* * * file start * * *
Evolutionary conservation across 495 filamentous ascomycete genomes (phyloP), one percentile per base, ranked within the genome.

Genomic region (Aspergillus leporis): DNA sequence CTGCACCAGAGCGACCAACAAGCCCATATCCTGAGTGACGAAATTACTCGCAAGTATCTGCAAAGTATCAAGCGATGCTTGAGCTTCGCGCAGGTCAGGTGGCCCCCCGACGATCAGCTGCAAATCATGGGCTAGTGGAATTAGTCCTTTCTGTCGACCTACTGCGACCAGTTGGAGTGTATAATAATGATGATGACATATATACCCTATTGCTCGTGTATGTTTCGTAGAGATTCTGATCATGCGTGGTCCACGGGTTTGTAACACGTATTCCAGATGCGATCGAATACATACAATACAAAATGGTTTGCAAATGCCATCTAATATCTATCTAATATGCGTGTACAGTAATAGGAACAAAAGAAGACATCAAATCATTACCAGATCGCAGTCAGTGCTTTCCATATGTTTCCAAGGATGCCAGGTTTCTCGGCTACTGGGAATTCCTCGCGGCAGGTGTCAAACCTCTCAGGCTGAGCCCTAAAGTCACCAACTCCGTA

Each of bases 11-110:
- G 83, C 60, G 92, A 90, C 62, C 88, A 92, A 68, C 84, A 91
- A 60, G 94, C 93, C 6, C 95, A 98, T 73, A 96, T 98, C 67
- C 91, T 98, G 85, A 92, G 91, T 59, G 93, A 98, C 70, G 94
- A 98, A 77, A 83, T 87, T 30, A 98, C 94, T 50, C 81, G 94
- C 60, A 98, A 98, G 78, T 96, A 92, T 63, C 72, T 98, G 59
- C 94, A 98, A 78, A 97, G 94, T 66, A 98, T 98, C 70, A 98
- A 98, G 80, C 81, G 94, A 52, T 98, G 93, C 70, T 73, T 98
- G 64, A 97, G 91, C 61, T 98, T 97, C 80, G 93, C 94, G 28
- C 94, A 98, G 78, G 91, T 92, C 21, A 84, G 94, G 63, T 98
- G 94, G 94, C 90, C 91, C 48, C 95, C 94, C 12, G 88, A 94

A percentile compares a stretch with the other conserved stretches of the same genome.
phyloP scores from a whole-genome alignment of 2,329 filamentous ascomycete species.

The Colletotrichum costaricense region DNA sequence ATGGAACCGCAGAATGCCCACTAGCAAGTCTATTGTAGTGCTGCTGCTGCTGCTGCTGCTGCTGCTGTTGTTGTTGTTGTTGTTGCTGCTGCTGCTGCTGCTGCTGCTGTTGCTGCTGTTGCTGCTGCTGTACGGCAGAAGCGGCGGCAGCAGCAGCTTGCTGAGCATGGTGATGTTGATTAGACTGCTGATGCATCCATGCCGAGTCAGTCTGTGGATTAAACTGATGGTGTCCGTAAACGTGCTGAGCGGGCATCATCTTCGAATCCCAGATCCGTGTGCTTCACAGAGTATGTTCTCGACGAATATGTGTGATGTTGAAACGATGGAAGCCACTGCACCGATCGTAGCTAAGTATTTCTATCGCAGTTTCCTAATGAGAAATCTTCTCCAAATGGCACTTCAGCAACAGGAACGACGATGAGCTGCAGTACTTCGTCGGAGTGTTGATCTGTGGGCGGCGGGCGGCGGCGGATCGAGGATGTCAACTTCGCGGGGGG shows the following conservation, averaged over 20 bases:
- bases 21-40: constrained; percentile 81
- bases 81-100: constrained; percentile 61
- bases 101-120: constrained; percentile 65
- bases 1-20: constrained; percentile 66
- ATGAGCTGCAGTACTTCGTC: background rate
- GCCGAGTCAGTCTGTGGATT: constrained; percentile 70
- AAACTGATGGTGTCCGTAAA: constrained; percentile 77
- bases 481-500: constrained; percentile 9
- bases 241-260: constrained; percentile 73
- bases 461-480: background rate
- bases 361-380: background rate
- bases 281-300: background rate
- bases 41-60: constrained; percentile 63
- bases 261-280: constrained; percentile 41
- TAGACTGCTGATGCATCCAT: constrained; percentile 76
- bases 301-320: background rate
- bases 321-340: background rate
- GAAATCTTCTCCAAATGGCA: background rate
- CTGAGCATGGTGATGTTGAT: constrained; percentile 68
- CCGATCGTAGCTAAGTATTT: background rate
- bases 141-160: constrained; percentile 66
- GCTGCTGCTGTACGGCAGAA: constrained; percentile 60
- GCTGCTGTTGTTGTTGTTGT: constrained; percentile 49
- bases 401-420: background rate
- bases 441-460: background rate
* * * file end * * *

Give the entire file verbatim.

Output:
Evolutionary conservation across 495 filamentous ascomycete genomes (phyloP), one percentile per base, ranked within the genome.

Genomic region (Aspergillus leporis): DNA sequence CTGCACCAGAGCGACCAACAAGCCCATATCCTGAGTGACGAAATTACTCGCAAGTATCTGCAAAGTATCAAGCGATGCTTGAGCTTCGCGCAGGTCAGGTGGCCCCCCGACGATCAGCTGCAAATCATGGGCTAGTGGAATTAGTCCTTTCTGTCGACCTACTGCGACCAGTTGGAGTGTATAATAATGATGATGACATATATACCCTATTGCTCGTGTATGTTTCGTAGAGATTCTGATCATGCGTGGTCCACGGGTTTGTAACACGTATTCCAGATGCGATCGAATACATACAATACAAAATGGTTTGCAAATGCCATCTAATATCTATCTAATATGCGTGTACAGTAATAGGAACAAAAGAAGACATCAAATCATTACCAGATCGCAGTCAGTGCTTTCCATATGTTTCCAAGGATGCCAGGTTTCTCGGCTACTGGGAATTCCTCGCGGCAGGTGTCAAACCTCTCAGGCTGAGCCCTAAAGTCACCAACTCCGTA

Each of bases 11-110:
- G 83, C 60, G 92, A 90, C 62, C 88, A 92, A 68, C 84, A 91
- A 60, G 94, C 93, C 6, C 95, A 98, T 73, A 96, T 98, C 67
- C 91, T 98, G 85, A 92, G 91, T 59, G 93, A 98, C 70, G 94
- A 98, A 77, A 83, T 87, T 30, A 98, C 94, T 50, C 81, G 94
- C 60, A 98, A 98, G 78, T 96, A 92, T 63, C 72, T 98, G 59
- C 94, A 98, A 78, A 97, G 94, T 66, A 98, T 98, C 70, A 98
- A 98, G 80, C 81, G 94, A 52, T 98, G 93, C 70, T 73, T 98
- G 64, A 97, G 91, C 61, T 98, T 97, C 80, G 93, C 94, G 28
- C 94, A 98, G 78, G 91, T 92, C 21, A 84, G 94, G 63, T 98
- G 94, G 94, C 90, C 91, C 48, C 95, C 94, C 12, G 88, A 94

A percentile compares a stretch with the other conserved stretches of the same genome.
phyloP scores from a whole-genome alignment of 2,329 filamentous ascomycete species.

The Colletotrichum costaricense region DNA sequence ATGGAACCGCAGAATGCCCACTAGCAAGTCTATTGTAGTGCTGCTGCTGCTGCTGCTGCTGCTGCTGTTGTTGTTGTTGTTGTTGCTGCTGCTGCTGCTGCTGCTGCTGTTGCTGCTGTTGCTGCTGCTGTACGGCAGAAGCGGCGGCAGCAGCAGCTTGCTGAGCATGGTGATGTTGATTAGACTGCTGATGCATCCATGCCGAGTCAGTCTGTGGATTAAACTGATGGTGTCCGTAAACGTGCTGAGCGGGCATCATCTTCGAATCCCAGATCCGTGTGCTTCACAGAGTATGTTCTCGACGAATATGTGTGATGTTGAAACGATGGAAGCCACTGCACCGATCGTAGCTAAGTATTTCTATCGCAGTTTCCTAATGAGAAATCTTCTCCAAATGGCACTTCAGCAACAGGAACGACGATGAGCTGCAGTACTTCGTCGGAGTGTTGATCTGTGGGCGGCGGGCGGCGGCGGATCGAGGATGTCAACTTCGCGGGGGG shows the following conservation, averaged over 20 bases:
- bases 21-40: constrained; percentile 81
- bases 81-100: constrained; percentile 61
- bases 101-120: constrained; percentile 65
- bases 1-20: constrained; percentile 66
- ATGAGCTGCAGTACTTCGTC: background rate
- GCCGAGTCAGTCTGTGGATT: constrained; percentile 70
- AAACTGATGGTGTCCGTAAA: constrained; percentile 77
- bases 481-500: constrained; percentile 9
- bases 241-260: constrained; percentile 73
- bases 461-480: background rate
- bases 361-380: background rate
- bases 281-300: background rate
- bases 41-60: constrained; percentile 63
- bases 261-280: constrained; percentile 41
- TAGACTGCTGATGCATCCAT: constrained; percentile 76
- bases 301-320: background rate
- bases 321-340: background rate
- GAAATCTTCTCCAAATGGCA: background rate
- CTGAGCATGGTGATGTTGAT: constrained; percentile 68
- CCGATCGTAGCTAAGTATTT: background rate
- bases 141-160: constrained; percentile 66
- GCTGCTGCTGTACGGCAGAA: constrained; percentile 60
- GCTGCTGTTGTTGTTGTTGT: constrained; percentile 49
- bases 401-420: background rate
- bases 441-460: background rate